It was mostly women, children and the elderly who got off a long flight from Poland to Regina on Monday evening — they were people fleeing the war in Ukraine.
A couple of people waved Ukrainian flags or signs painted in blue and yellow, and one or two of the kids gave furtive waves to those watching from across the tarmac at the Regina airport. But most made their way down the plane steps onto the tarmac, and then followed the orange pylons to start their lives in their new — albeit in some cases temporary — home.
About 230 people were on the flight, bringing the total number of displaced Ukrainians who’ve come to Saskatchewan since the war began to 1,000.
There were a handful of politicians on hand to witness the arrival.
Terry Dennis, a Saskatchewan Party MLA and legislative secretary responsible for Saskatchewan-Ukraine relations, said watching the people walk off the plane was emotional.
“I was in Berlin, I saw some of the camps there, and to see them finally get to safety and try to find them a home (is special),” said Dennis.
Regina Mayor Sandra Masters said she couldn’t watch the Boeing 787 touch down without reflecting on the war and thinking that, four months ago, the people on the plane were living lives just like people in Canada.
“For all of us who take our country of peace and freedom for granted, I think that’s a stark message because they’re loving families, they had lives, they sent their kids to school and participated in activities,” said Masters.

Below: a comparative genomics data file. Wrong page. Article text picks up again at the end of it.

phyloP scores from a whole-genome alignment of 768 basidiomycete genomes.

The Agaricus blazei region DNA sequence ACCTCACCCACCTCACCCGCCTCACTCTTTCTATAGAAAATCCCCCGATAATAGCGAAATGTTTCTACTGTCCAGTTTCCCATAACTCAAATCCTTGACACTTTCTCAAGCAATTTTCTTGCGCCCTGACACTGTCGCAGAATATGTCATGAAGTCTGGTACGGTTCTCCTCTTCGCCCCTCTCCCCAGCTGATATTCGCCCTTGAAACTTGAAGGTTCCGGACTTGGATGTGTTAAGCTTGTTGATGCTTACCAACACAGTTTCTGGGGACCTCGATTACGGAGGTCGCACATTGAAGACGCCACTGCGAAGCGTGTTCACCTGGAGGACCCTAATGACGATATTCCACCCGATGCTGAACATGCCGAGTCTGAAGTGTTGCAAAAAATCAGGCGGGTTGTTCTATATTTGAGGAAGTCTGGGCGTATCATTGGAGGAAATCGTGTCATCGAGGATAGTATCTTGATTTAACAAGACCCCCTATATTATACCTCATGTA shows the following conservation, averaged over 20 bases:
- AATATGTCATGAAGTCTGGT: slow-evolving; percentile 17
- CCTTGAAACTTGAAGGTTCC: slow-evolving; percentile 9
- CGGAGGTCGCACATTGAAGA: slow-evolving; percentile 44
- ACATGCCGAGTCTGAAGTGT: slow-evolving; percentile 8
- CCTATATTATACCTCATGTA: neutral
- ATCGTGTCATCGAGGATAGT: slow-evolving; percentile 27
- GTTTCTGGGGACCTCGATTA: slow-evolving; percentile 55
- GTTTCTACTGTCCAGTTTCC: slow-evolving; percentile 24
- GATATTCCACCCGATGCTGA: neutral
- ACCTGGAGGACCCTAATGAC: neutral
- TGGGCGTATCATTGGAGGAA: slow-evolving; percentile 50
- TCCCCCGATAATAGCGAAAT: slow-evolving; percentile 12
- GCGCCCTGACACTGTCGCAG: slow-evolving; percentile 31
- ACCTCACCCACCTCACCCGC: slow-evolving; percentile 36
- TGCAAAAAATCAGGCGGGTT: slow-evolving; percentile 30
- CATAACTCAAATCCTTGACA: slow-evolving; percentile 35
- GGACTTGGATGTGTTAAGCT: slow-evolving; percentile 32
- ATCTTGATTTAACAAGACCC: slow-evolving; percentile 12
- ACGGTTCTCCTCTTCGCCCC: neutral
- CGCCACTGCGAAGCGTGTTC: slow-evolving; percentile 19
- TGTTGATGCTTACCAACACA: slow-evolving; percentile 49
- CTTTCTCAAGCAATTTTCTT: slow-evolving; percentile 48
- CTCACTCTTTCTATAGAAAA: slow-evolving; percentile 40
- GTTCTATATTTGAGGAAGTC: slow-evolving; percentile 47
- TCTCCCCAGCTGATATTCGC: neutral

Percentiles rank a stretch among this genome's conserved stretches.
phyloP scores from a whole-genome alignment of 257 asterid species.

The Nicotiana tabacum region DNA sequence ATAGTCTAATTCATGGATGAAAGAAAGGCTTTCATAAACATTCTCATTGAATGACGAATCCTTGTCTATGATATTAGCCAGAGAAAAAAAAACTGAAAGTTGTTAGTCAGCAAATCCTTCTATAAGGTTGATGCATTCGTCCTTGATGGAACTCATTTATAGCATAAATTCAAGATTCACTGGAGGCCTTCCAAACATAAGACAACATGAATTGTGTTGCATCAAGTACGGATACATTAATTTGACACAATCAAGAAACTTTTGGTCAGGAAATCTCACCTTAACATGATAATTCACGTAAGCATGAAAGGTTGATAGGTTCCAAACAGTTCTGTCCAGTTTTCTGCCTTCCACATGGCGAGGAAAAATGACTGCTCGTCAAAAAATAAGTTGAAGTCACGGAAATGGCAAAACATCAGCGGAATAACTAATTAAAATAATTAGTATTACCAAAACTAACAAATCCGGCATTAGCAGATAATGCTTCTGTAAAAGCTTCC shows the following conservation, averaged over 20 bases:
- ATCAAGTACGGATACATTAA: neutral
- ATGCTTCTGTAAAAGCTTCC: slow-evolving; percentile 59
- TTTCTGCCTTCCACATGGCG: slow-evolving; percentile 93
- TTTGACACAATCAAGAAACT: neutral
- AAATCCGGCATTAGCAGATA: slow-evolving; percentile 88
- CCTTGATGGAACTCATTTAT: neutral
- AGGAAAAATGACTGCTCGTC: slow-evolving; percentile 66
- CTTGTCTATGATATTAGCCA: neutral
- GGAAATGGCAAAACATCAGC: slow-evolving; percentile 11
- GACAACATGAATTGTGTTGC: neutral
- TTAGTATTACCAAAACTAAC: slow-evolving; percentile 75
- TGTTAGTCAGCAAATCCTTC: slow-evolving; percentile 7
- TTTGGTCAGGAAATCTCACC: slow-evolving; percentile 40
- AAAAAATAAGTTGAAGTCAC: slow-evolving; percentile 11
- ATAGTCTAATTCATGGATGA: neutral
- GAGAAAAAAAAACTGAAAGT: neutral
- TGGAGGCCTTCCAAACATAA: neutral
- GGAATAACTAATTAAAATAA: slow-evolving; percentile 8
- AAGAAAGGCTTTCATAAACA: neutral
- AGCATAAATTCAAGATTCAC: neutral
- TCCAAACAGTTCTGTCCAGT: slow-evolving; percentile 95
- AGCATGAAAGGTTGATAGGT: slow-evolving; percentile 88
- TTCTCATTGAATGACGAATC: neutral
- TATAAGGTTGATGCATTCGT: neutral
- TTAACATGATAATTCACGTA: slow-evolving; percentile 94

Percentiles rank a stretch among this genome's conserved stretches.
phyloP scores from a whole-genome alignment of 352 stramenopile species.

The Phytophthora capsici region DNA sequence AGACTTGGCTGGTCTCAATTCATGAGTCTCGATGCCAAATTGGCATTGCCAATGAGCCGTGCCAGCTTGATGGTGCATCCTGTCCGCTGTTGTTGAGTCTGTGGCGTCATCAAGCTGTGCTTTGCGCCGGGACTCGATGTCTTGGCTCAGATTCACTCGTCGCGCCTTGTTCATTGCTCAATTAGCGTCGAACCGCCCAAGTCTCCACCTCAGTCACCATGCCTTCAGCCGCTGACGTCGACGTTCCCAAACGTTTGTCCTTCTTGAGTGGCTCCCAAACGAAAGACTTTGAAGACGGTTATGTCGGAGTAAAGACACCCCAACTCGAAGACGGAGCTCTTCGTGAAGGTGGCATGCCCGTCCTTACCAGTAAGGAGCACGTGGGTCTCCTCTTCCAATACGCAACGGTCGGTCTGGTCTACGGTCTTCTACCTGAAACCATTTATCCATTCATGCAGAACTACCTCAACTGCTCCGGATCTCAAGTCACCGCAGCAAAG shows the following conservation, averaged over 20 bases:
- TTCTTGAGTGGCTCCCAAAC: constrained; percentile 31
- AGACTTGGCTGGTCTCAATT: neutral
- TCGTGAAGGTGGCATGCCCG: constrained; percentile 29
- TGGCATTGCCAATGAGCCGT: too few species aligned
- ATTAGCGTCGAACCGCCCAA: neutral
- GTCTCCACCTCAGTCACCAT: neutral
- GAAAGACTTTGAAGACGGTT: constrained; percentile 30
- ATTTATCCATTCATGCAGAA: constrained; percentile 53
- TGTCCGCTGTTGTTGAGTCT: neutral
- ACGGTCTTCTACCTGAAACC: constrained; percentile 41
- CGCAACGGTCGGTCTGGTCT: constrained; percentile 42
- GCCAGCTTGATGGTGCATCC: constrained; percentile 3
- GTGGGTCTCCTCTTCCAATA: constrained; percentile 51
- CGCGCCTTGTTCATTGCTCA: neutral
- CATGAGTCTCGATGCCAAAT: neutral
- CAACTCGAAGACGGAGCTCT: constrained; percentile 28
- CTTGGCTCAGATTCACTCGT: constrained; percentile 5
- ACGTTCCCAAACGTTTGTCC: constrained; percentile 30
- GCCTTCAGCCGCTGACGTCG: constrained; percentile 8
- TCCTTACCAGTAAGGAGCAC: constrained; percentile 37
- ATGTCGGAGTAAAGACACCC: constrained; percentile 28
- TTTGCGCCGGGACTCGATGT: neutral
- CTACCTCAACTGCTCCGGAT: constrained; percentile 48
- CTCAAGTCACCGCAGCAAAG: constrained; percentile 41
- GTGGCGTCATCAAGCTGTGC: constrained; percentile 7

She said the City of Regina is happy to be a place of refuge and safety but she’s also conscious of why the people are here.
“We wish there wasn’t war but if they’re going to be displaced, they will be welcome here,” said Masters.
The Ukrainians were processed through customs and then taken to the University of Regina, where they’ll stay for the next number of days. A team from the province will help them get things like Saskatchewan health cards, driver’s licences, and bank accounts.
Dennis said many will then move on to other communities in the province to settle in. This was the first flight chartered to Saskatchewan for these displaced persons and Dennis hopes there will be more.
“Today was a trial and it worked out very good, but there was a lot of good hard work by some of our staffing and the airport staff as well,” said Dennis.
The provincial government is providing support to the Ukrainians as well as the Ukrainian Canadian Congress.
Elena Krueger, president of the Ukrainian Canadian Congress (UCC) Saskatchewan, said the organization has had all kinds of people step up and offer financial support, as well as jobs and homes to those coming to the province.
“Ukrainians around the world, across Canada and certainly from around Saskatchewan have stood up for Saskatchewan, providing both humanitarian aid as well as support for displaced Ukrainians, as we’re seeing today, arrive in our province,” said Krueger.
The flight was free of charge for the displaced persons, donated by the humanitarian groups Open Arms and Solidaire. On the way back, the plane will be taking donations from Saskatchewan — non-perishable food, sleeping bags and medical supplies — to the Ukrainian people in need.